Interview and Q&A with American actress and author Sacha Wilson
Bury The Hatchet – The Hope Theatre
Returning from a tour in the US, Bury the Hatchet is true crime podcast meets bluegrass musical; a fun feminist reimagining of the Lizzie Borden story.
People’s Choice Award Winners – VAULT Festival 2018
Q&A with Sacha Wilson
Sasha Wilson is an American actress and author of the award-winning play, Bury The Hatchet, which is currently being staged in London at The Hope Theatre until August 11, 2018. The innovative play presents the case of teenaged murder suspect Lizzie Borden, who was accused of brutally murdering her father and step-mother in Falls River, Massachusetts, in 1892. Borden was eventually acquitted of the crime and lived to old age.
I was intrigued to find out more abut the play and what inspired Sacha to create a stage play about these gruesome murders, which are still remembered through the rhyme:“Lizzie Borden took an axe, and gave her mother forty whacks, when she saw what she had done, she gave her father forty one!”. Sacha kindly answered these questions for me.
What inspired you to write a story about Lizzie Borden?
I grew up an hour from where she lived and that rhyme and her story were always on the periphery of my imagination, but I didn’t know any of the details. Last year, I was going through a slight bout of homesickness and I wanted to write a show that was about where I was from. I knew whatever it was would include music and everything clicked into place for me. As an avid fan of true crime podcasts and fierce history nerd, Lizzie immediately sprang to mind. But what I wanted was to get to know the woman behind the mythology and that is what the show tries to achieve.
What was most important to you when you set about bringing this story to life? I personally loved your take on modern media but what was important to you when reimagining this story for the theatre?
My biggest concern was that we’re taking real people’s lives and presenting them for entertainment, so in my mind I felt a duty to be thorough and fair. Most importantly, to try to bring the facts to life in a compelling way rather than relying on the outlandish rumours that cloud her life as other adaptations have done. So, I tried to use as much primary source material for dialogue in the show as I could. In bits of I have adapted or trimmed so that it makes more sense dramatically, but I wanted to use as much of what we know she said and did. But there is so very much we don’t know and to tell a story those gaps need to be bridged. I have imagined some pieces of the story, such as the argument over the killing of the pigeons, for example. We know that Lizzie found her pigeons dead well after they were killed and we know she had an argument with her father about it. That’s when I did a bit of theatrical imagining because it’s just more compelling to have those two things happen at the same time. Another thing that I felt I had to be very mindful of, is that we simply don’t know what motivated her to commit the crime, if indeed it even was her. So I present a number of different scenarios. One possibility that people have reacted two was the question of her sexuality. I don’t know that she was lesbian and I don’t try to say she is definitively, as other scholarship has tried to prove. I simply did a thought experiment and I could much more quickly believe that her stepmother discovers a budding romantic liaison with the maid and then rejects Lizzie which causes her to lash out.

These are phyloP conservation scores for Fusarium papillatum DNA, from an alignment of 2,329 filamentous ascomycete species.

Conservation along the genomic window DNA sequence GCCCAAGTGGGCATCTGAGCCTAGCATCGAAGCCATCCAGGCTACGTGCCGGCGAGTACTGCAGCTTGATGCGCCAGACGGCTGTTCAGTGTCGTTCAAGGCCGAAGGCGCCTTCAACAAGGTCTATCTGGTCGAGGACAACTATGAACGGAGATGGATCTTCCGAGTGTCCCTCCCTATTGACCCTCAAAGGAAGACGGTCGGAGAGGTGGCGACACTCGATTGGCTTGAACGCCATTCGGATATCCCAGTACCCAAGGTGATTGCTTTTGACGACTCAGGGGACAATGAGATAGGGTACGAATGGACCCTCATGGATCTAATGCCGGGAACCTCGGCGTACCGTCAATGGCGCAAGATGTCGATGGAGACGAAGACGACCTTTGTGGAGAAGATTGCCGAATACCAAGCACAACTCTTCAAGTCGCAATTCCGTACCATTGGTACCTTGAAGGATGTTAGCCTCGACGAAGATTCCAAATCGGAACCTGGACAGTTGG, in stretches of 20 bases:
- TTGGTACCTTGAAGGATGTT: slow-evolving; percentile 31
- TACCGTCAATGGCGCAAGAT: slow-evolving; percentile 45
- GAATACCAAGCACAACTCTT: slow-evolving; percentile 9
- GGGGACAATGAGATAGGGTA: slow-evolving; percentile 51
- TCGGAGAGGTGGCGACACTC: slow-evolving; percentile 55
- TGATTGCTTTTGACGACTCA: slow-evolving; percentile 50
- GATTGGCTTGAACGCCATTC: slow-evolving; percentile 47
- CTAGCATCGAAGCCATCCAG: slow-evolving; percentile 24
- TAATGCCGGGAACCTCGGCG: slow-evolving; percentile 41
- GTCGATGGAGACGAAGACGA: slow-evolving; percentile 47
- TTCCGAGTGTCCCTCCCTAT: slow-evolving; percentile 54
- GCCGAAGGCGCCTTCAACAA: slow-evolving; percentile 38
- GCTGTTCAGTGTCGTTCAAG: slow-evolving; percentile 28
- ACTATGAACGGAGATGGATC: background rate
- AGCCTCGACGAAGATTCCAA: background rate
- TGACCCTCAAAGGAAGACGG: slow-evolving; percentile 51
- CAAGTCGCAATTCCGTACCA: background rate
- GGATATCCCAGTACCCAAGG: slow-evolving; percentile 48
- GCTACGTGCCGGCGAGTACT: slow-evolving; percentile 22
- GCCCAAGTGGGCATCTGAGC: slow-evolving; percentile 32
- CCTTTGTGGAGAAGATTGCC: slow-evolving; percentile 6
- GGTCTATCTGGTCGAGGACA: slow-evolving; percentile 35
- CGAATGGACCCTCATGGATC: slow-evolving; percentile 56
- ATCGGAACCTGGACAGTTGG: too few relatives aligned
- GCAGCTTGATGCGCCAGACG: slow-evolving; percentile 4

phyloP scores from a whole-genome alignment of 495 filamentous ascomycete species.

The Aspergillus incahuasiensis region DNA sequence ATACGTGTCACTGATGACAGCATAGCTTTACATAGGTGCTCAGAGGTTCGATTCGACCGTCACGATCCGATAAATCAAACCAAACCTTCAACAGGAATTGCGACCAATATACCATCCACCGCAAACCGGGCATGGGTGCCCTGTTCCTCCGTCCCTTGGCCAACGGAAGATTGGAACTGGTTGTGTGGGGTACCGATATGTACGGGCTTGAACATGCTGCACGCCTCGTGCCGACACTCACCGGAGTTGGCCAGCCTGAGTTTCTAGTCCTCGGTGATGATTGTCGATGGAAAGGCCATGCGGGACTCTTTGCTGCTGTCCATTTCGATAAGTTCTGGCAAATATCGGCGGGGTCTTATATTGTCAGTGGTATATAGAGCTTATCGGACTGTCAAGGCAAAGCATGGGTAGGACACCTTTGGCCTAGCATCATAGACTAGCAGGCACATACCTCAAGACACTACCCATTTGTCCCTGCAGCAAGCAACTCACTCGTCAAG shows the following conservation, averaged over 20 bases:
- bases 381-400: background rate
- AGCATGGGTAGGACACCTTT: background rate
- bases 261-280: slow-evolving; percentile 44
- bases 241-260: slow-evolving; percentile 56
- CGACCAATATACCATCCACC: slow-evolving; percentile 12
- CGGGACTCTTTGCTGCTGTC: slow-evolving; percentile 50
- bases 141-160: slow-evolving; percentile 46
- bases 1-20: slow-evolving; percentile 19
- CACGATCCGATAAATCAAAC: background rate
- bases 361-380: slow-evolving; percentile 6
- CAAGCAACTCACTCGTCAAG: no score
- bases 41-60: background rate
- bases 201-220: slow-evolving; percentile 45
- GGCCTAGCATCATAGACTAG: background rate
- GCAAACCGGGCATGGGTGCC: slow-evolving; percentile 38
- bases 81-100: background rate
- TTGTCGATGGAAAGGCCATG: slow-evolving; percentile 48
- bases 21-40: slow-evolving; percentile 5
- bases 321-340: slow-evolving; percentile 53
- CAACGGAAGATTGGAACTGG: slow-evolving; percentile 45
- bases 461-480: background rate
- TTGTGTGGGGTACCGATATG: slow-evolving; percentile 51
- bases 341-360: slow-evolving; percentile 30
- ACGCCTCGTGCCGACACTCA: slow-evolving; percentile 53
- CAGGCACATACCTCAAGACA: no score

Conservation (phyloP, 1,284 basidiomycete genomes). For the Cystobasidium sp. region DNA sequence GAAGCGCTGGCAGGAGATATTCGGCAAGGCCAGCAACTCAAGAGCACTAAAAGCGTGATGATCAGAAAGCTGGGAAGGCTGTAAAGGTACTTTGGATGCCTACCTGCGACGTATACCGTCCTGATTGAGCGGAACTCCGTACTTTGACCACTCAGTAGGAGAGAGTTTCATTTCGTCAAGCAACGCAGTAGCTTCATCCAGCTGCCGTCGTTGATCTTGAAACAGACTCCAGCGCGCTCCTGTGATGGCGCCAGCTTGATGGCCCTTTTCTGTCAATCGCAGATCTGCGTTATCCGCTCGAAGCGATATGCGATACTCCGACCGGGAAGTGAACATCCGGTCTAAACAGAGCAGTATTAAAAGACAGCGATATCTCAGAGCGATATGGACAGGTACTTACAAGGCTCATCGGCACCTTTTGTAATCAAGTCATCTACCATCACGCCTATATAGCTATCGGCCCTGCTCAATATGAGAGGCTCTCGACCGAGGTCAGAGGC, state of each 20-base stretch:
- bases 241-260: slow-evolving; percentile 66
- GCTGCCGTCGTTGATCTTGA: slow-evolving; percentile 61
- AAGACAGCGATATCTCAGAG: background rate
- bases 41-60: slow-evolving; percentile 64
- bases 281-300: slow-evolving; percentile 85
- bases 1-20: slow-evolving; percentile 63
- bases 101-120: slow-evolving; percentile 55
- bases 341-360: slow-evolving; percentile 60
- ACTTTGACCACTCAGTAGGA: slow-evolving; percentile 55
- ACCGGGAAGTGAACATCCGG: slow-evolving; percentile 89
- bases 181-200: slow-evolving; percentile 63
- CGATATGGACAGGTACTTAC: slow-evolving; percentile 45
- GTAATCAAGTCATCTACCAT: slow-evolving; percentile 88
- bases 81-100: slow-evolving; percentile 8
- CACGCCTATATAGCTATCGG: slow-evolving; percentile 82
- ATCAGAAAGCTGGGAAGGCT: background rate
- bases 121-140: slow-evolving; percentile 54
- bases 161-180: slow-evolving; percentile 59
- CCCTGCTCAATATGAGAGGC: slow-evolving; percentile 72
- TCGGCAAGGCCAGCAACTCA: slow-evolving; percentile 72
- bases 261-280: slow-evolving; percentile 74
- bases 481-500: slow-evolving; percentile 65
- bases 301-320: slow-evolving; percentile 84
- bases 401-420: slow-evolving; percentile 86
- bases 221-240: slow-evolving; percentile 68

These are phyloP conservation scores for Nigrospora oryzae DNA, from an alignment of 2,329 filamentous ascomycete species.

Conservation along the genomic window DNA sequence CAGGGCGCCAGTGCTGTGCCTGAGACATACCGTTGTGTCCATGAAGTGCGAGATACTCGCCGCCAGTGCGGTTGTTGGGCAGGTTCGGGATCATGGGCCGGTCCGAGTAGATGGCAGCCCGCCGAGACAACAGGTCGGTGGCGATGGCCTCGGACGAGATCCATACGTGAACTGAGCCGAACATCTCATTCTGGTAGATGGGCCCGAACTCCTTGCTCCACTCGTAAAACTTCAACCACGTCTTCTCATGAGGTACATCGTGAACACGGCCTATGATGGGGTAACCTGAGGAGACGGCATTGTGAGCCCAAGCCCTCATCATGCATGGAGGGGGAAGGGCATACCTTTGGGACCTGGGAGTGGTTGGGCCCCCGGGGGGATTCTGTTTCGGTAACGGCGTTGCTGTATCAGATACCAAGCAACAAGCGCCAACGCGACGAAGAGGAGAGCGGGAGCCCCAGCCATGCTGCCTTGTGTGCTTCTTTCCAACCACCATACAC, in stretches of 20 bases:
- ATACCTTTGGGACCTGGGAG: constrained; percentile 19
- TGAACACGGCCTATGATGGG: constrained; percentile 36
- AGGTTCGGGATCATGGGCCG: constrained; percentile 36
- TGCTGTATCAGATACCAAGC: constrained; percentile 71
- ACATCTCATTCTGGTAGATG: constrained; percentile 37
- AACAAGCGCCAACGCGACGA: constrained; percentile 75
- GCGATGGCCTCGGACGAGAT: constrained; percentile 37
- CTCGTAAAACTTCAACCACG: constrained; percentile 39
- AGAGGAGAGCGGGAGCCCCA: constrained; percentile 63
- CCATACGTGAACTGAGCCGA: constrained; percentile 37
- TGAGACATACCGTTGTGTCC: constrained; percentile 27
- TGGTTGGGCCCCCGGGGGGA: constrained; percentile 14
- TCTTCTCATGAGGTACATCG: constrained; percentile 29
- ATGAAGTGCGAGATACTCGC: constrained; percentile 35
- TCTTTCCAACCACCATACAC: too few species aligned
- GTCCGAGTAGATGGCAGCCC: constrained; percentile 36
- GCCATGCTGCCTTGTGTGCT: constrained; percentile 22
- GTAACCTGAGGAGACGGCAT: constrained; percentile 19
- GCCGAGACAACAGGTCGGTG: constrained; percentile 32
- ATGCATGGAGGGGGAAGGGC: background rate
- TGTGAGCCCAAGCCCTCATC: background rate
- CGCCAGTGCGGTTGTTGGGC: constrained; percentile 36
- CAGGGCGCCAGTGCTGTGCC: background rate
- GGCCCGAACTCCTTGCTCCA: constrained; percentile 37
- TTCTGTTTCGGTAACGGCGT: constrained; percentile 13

Everything we know about Lizzie is that she was mercurial and petulant. I don’t see Lizzie as the kind of cold and calculating woman that methodically would have stewed over how she didn’t like that her father was spending money on Abby and decide to murder her. It seems infinitely more far-fetched. I have done a great deal of research but at the end of the day, we will never really know. So rather than coming down and only showing one version of events, I try to lay out a number of possibilities (pigeons, her sexuality, greed for daddy’s money, wanting out of that stifling home situation) and the audience can decide what they find the most compelling. Because in many ways the play isn’t just about Lizzie – it’s how we respond to what we see in the media or hear on the radio or read on twitter about some horrible crime. We immediately build an opinion on what that person must be like because these kinds of cases get us to react emotionally rather than logically. And the moods of the crowd are always liable to swing. But that, I suppose, was my greatest concern while writing this play: the inability to get it “right” because everyone involved is dead and so we will never know, so instead being clear about what is true and what is a hypothesis.
Bury the Hatchet normally means to settle your differences with an adversary although I appreciate hatchets were buried with chief of tribes when they came to a peace agreement. Can you explain more about why you chose this title?
I think ‘settling differences with an adversary’ is a great analogy because I’m trying to get the audience to face their presumptions about Lizzie – based off the mythology that has built up around her – and see her as a complex woman. So, that in the end, it’s not History vs. Lizzie Borden, the ‘evil, lesbian, money-hungry axe murderess’ but instead an audience that is sympathetic to how titillated they are by the violence, still managing to acknowledge the detailed and human aspects of the case. She has been misunderstood and maligned for over 125 years and I wanted to change that with this play and finally see the woman behind the myth.